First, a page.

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More NJ Adults Will Be Obese By 2030, Report Finds

Obese People
Flickr User Tony Alter

Americans are getting fatter.  Over the next 20 years, nine states could see their obesity-related health care costs climb more than twenty-percent.

“New Jersey is unfortunately on track to see the biggest increase of obesity related health care costs at 34 percent” said Albert Lang, of Trust For America’s Health and co-author of the report released today.

If states’ obesity rates continue on their current trajectories, the number of new cases of type 2 diabetes, coronary heart disease and stroke, hypertension and arthritis could increase 10 times between 2010 and 2020—and double again by 2030.

Obesity could contribute to more than 6 million cases of type 2 diabetes, 5 million cases of coronary heart disease and stroke, and more than 400,000 cases of cancer in the next two decades, the report showed.

“All of these health-related issues are going to skyrocket in New Jersey” said Lang.  “The state has had good news and bad news, while they have been on the lower-end of the obesity epidemic in recent years, the population is aging and more people are on track to be obese in the next twenty years or so.”

By 2030, medical costs associated with treating preventable obesity-related diseases are estimated to increase by $48 billion to $66 billion per year in the United States, and the loss in economic productivity could be between $390 billion and $580 billion annually by 2030. Although the medical cost of adult obesity in the United States is difficult to calculate, current estimates range from $147 billion to nearly $210 billion per year.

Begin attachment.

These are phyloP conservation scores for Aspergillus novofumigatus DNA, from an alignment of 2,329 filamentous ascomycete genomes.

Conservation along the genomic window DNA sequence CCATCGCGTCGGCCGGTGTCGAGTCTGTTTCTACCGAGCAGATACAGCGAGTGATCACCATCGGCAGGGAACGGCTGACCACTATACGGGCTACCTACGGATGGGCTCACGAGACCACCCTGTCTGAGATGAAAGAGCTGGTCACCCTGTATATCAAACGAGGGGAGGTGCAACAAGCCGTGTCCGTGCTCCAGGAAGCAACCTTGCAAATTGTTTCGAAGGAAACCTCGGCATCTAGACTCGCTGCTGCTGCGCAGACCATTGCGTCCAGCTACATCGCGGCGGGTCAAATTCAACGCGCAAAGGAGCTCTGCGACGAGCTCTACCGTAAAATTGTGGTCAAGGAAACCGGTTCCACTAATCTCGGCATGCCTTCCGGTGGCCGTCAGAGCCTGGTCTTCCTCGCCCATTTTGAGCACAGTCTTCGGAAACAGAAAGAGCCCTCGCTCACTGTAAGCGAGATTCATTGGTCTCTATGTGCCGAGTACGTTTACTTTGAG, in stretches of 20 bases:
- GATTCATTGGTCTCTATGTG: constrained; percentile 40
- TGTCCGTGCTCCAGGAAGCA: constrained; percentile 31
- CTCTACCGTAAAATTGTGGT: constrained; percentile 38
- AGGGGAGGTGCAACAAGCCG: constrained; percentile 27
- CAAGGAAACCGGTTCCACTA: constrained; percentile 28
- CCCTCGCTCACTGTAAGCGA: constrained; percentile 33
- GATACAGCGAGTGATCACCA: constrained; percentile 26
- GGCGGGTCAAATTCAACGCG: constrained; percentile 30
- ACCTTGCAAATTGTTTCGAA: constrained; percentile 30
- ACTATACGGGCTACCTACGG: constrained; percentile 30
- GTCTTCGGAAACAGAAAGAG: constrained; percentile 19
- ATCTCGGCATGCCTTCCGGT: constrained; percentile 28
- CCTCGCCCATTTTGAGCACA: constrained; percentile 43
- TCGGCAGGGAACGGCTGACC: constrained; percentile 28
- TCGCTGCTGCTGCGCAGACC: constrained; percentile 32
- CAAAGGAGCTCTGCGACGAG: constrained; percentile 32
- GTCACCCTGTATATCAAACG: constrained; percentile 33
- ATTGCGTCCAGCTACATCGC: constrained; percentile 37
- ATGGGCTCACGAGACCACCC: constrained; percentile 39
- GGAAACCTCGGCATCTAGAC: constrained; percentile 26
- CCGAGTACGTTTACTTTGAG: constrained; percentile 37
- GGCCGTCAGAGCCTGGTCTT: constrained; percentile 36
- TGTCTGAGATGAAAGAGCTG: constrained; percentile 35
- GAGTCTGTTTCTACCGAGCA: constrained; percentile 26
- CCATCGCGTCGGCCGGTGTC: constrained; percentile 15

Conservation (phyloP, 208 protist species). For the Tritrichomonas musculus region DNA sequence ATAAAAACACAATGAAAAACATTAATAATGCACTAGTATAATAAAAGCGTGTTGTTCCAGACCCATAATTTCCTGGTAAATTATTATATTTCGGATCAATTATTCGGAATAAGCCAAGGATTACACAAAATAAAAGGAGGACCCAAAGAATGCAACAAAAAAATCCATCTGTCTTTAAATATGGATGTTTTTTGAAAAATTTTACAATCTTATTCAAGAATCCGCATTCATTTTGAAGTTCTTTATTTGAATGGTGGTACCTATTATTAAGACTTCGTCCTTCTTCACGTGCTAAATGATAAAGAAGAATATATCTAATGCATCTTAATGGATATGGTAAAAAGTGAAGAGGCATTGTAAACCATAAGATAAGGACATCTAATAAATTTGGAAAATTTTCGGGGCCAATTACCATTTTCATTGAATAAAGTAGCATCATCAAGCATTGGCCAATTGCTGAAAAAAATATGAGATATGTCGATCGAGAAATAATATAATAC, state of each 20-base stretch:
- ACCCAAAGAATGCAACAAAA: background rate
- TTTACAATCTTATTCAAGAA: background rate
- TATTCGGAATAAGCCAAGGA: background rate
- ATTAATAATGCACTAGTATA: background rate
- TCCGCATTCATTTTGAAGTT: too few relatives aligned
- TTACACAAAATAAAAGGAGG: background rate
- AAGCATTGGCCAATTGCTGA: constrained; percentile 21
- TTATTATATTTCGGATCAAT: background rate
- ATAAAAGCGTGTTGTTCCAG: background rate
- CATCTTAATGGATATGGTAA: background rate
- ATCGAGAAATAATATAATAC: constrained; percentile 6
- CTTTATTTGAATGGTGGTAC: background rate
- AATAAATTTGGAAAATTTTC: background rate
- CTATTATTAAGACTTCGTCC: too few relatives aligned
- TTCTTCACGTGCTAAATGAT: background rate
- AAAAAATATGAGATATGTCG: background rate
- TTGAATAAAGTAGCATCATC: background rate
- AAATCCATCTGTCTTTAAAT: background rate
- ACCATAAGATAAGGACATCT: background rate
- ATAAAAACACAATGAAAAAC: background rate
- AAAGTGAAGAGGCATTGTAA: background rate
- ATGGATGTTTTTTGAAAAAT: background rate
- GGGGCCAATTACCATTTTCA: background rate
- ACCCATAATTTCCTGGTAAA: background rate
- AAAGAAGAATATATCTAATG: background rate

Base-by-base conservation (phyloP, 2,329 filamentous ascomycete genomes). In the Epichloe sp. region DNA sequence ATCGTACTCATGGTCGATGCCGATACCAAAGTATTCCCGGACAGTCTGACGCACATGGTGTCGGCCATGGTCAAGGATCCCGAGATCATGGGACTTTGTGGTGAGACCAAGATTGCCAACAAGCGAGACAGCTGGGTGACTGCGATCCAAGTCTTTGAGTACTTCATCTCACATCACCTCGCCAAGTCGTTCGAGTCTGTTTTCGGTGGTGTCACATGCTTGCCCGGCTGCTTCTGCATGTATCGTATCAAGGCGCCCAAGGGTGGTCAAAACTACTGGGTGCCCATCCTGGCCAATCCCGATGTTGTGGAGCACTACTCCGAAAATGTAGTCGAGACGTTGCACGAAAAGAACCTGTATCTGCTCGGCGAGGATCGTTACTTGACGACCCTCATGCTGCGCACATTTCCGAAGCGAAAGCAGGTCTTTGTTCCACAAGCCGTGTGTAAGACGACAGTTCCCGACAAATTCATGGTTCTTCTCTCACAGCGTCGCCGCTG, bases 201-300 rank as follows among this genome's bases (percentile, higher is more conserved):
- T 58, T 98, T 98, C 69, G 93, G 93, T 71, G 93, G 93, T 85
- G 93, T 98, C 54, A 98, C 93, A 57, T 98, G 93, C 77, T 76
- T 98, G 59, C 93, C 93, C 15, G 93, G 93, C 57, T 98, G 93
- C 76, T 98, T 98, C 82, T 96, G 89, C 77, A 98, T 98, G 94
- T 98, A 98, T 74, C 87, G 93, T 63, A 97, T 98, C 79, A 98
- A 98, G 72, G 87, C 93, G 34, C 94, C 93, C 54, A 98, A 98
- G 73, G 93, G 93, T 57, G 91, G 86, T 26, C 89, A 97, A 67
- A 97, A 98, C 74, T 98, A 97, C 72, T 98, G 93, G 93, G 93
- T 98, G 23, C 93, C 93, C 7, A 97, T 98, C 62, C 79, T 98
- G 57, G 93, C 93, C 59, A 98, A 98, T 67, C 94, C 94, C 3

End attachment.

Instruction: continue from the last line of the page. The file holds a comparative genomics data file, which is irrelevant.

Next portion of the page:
The analysis also explored a scenario based on states successfully lowering adult obesity rates. It found that, if states could reduce the average body mass index (BMI) of residents by just 5 percent by 2030, every state could help thousands or millions of people avoid obesity-related diseases, while saving billions of dollars in health care costs. For a six-foot-tall person weighing 200 pounds, a 5 percent reduction in BMI would be the equivalent of losing roughly 10 pounds.

“There are ways to combat obesity, increasing physical activity in schools, new standards for school meals, and promoting preventive health care services” said Lang.

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